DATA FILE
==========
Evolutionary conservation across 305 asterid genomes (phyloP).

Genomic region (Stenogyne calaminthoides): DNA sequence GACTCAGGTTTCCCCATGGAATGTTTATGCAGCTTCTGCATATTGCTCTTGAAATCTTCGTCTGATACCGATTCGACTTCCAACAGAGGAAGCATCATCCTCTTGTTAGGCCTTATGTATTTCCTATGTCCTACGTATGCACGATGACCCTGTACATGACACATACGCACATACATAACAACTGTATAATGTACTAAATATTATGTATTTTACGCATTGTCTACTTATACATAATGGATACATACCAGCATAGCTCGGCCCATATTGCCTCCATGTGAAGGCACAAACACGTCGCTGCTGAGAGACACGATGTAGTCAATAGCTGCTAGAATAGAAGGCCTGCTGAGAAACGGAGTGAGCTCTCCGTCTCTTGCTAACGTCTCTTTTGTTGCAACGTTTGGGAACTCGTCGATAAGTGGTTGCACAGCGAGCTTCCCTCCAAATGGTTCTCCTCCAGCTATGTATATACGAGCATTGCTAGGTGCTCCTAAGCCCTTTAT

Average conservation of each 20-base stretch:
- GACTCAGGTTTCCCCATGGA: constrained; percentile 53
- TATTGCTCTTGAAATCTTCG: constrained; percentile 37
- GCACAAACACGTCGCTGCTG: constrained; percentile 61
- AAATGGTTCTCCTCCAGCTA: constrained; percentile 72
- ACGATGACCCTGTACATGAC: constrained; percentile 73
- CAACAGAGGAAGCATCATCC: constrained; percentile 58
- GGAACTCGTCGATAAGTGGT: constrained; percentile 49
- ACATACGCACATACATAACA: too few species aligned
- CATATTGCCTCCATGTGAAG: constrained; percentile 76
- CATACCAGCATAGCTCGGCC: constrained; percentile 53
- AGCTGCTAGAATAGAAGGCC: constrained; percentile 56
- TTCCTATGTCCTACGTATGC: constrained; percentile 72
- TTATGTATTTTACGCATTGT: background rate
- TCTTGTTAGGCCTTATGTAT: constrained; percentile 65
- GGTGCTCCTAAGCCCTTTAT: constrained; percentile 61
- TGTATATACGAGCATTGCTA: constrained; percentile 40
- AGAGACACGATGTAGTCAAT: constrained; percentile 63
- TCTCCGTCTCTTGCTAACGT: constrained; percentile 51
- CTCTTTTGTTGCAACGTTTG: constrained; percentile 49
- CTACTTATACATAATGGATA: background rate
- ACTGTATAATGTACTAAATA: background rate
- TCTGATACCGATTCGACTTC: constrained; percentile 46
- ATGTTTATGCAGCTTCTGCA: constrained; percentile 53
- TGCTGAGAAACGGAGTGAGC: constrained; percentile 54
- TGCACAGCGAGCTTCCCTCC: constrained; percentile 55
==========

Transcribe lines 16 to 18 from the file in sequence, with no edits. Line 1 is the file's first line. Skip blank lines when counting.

- TTATGTATTTTACGCATTGT: background rate
- TCTTGTTAGGCCTTATGTAT: constrained; percentile 65
- GGTGCTCCTAAGCCCTTTAT: constrained; percentile 61